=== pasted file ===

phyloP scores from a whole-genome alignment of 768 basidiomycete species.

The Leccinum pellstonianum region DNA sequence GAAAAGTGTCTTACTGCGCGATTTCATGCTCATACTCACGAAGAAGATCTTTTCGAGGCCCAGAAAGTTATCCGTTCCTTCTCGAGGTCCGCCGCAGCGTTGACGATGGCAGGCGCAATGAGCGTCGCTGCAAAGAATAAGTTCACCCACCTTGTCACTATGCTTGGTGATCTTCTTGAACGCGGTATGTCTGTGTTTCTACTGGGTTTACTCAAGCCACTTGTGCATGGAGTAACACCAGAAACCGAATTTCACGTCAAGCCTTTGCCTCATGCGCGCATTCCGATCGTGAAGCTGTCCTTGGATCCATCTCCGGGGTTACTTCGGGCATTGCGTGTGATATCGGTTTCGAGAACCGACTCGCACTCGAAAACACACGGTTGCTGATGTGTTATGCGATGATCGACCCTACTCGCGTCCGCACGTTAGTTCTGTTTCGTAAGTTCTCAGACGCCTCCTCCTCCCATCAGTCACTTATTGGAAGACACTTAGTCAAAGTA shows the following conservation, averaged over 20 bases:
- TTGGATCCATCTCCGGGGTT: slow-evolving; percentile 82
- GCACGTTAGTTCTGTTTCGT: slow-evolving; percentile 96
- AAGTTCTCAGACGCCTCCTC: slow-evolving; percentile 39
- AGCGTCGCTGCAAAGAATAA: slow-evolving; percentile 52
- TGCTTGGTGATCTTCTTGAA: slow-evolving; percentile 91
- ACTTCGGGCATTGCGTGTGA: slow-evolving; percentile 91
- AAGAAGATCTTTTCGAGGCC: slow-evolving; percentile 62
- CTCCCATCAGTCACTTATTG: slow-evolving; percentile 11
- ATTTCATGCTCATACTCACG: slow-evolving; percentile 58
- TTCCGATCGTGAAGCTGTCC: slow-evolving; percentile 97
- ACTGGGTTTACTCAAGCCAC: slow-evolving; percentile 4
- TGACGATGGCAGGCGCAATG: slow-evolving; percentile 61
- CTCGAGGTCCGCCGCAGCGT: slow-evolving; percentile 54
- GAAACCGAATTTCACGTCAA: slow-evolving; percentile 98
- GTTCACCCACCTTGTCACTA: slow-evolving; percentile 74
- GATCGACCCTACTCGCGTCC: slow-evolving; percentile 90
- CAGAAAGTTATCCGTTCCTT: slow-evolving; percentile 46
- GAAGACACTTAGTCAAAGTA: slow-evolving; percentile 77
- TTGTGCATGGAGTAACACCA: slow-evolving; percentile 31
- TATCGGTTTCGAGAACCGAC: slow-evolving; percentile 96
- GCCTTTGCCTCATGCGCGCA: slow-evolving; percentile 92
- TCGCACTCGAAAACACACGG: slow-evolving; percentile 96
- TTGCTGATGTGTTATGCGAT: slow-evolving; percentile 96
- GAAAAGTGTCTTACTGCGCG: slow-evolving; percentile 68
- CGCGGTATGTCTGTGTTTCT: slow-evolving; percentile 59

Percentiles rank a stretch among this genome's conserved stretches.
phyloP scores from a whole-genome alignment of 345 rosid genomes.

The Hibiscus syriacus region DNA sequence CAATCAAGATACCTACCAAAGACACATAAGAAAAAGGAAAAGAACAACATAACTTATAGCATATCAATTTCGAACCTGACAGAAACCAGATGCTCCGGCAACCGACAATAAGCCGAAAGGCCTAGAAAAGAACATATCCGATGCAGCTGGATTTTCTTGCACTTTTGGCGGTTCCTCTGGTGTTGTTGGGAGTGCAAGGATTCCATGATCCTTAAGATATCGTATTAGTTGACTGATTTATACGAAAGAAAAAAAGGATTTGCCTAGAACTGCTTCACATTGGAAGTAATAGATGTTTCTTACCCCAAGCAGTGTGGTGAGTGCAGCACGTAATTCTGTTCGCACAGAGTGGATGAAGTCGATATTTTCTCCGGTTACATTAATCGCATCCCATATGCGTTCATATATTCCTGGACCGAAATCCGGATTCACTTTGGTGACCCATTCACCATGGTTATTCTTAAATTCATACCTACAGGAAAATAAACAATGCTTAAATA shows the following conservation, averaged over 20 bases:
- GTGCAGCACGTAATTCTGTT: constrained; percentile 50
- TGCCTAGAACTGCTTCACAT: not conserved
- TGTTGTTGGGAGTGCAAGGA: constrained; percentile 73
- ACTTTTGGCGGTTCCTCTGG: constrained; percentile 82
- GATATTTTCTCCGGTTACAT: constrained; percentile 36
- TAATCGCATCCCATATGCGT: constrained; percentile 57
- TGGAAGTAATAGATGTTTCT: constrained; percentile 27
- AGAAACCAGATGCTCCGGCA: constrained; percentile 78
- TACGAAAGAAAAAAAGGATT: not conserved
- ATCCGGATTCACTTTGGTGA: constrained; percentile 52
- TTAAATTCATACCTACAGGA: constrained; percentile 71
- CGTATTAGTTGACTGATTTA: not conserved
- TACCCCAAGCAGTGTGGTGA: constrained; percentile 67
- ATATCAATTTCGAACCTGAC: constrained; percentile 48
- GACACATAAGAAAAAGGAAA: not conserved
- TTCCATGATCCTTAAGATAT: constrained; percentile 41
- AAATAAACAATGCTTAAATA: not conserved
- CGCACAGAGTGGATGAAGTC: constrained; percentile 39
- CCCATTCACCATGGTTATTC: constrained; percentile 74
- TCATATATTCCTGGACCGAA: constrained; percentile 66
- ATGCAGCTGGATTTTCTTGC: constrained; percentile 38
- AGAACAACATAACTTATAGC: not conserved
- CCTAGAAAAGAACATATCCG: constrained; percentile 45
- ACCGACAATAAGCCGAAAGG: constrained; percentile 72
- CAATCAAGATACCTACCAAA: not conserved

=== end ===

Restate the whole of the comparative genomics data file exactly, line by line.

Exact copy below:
phyloP scores from a whole-genome alignment of 768 basidiomycete species.

The Leccinum pellstonianum region DNA sequence GAAAAGTGTCTTACTGCGCGATTTCATGCTCATACTCACGAAGAAGATCTTTTCGAGGCCCAGAAAGTTATCCGTTCCTTCTCGAGGTCCGCCGCAGCGTTGACGATGGCAGGCGCAATGAGCGTCGCTGCAAAGAATAAGTTCACCCACCTTGTCACTATGCTTGGTGATCTTCTTGAACGCGGTATGTCTGTGTTTCTACTGGGTTTACTCAAGCCACTTGTGCATGGAGTAACACCAGAAACCGAATTTCACGTCAAGCCTTTGCCTCATGCGCGCATTCCGATCGTGAAGCTGTCCTTGGATCCATCTCCGGGGTTACTTCGGGCATTGCGTGTGATATCGGTTTCGAGAACCGACTCGCACTCGAAAACACACGGTTGCTGATGTGTTATGCGATGATCGACCCTACTCGCGTCCGCACGTTAGTTCTGTTTCGTAAGTTCTCAGACGCCTCCTCCTCCCATCAGTCACTTATTGGAAGACACTTAGTCAAAGTA shows the following conservation, averaged over 20 bases:
- TTGGATCCATCTCCGGGGTT: slow-evolving; percentile 82
- GCACGTTAGTTCTGTTTCGT: slow-evolving; percentile 96
- AAGTTCTCAGACGCCTCCTC: slow-evolving; percentile 39
- AGCGTCGCTGCAAAGAATAA: slow-evolving; percentile 52
- TGCTTGGTGATCTTCTTGAA: slow-evolving; percentile 91
- ACTTCGGGCATTGCGTGTGA: slow-evolving; percentile 91
- AAGAAGATCTTTTCGAGGCC: slow-evolving; percentile 62
- CTCCCATCAGTCACTTATTG: slow-evolving; percentile 11
- ATTTCATGCTCATACTCACG: slow-evolving; percentile 58
- TTCCGATCGTGAAGCTGTCC: slow-evolving; percentile 97
- ACTGGGTTTACTCAAGCCAC: slow-evolving; percentile 4
- TGACGATGGCAGGCGCAATG: slow-evolving; percentile 61
- CTCGAGGTCCGCCGCAGCGT: slow-evolving; percentile 54
- GAAACCGAATTTCACGTCAA: slow-evolving; percentile 98
- GTTCACCCACCTTGTCACTA: slow-evolving; percentile 74
- GATCGACCCTACTCGCGTCC: slow-evolving; percentile 90
- CAGAAAGTTATCCGTTCCTT: slow-evolving; percentile 46
- GAAGACACTTAGTCAAAGTA: slow-evolving; percentile 77
- TTGTGCATGGAGTAACACCA: slow-evolving; percentile 31
- TATCGGTTTCGAGAACCGAC: slow-evolving; percentile 96
- GCCTTTGCCTCATGCGCGCA: slow-evolving; percentile 92
- TCGCACTCGAAAACACACGG: slow-evolving; percentile 96
- TTGCTGATGTGTTATGCGAT: slow-evolving; percentile 96
- GAAAAGTGTCTTACTGCGCG: slow-evolving; percentile 68
- CGCGGTATGTCTGTGTTTCT: slow-evolving; percentile 59

Percentiles rank a stretch among this genome's conserved stretches.
phyloP scores from a whole-genome alignment of 345 rosid genomes.

The Hibiscus syriacus region DNA sequence CAATCAAGATACCTACCAAAGACACATAAGAAAAAGGAAAAGAACAACATAACTTATAGCATATCAATTTCGAACCTGACAGAAACCAGATGCTCCGGCAACCGACAATAAGCCGAAAGGCCTAGAAAAGAACATATCCGATGCAGCTGGATTTTCTTGCACTTTTGGCGGTTCCTCTGGTGTTGTTGGGAGTGCAAGGATTCCATGATCCTTAAGATATCGTATTAGTTGACTGATTTATACGAAAGAAAAAAAGGATTTGCCTAGAACTGCTTCACATTGGAAGTAATAGATGTTTCTTACCCCAAGCAGTGTGGTGAGTGCAGCACGTAATTCTGTTCGCACAGAGTGGATGAAGTCGATATTTTCTCCGGTTACATTAATCGCATCCCATATGCGTTCATATATTCCTGGACCGAAATCCGGATTCACTTTGGTGACCCATTCACCATGGTTATTCTTAAATTCATACCTACAGGAAAATAAACAATGCTTAAATA shows the following conservation, averaged over 20 bases:
- GTGCAGCACGTAATTCTGTT: constrained; percentile 50
- TGCCTAGAACTGCTTCACAT: not conserved
- TGTTGTTGGGAGTGCAAGGA: constrained; percentile 73
- ACTTTTGGCGGTTCCTCTGG: constrained; percentile 82
- GATATTTTCTCCGGTTACAT: constrained; percentile 36
- TAATCGCATCCCATATGCGT: constrained; percentile 57
- TGGAAGTAATAGATGTTTCT: constrained; percentile 27
- AGAAACCAGATGCTCCGGCA: constrained; percentile 78
- TACGAAAGAAAAAAAGGATT: not conserved
- ATCCGGATTCACTTTGGTGA: constrained; percentile 52
- TTAAATTCATACCTACAGGA: constrained; percentile 71
- CGTATTAGTTGACTGATTTA: not conserved
- TACCCCAAGCAGTGTGGTGA: constrained; percentile 67
- ATATCAATTTCGAACCTGAC: constrained; percentile 48
- GACACATAAGAAAAAGGAAA: not conserved
- TTCCATGATCCTTAAGATAT: constrained; percentile 41
- AAATAAACAATGCTTAAATA: not conserved
- CGCACAGAGTGGATGAAGTC: constrained; percentile 39
- CCCATTCACCATGGTTATTC: constrained; percentile 74
- TCATATATTCCTGGACCGAA: constrained; percentile 66
- ATGCAGCTGGATTTTCTTGC: constrained; percentile 38
- AGAACAACATAACTTATAGC: not conserved
- CCTAGAAAAGAACATATCCG: constrained; percentile 45
- ACCGACAATAAGCCGAAAGG: constrained; percentile 72
- CAATCAAGATACCTACCAAA: not conserved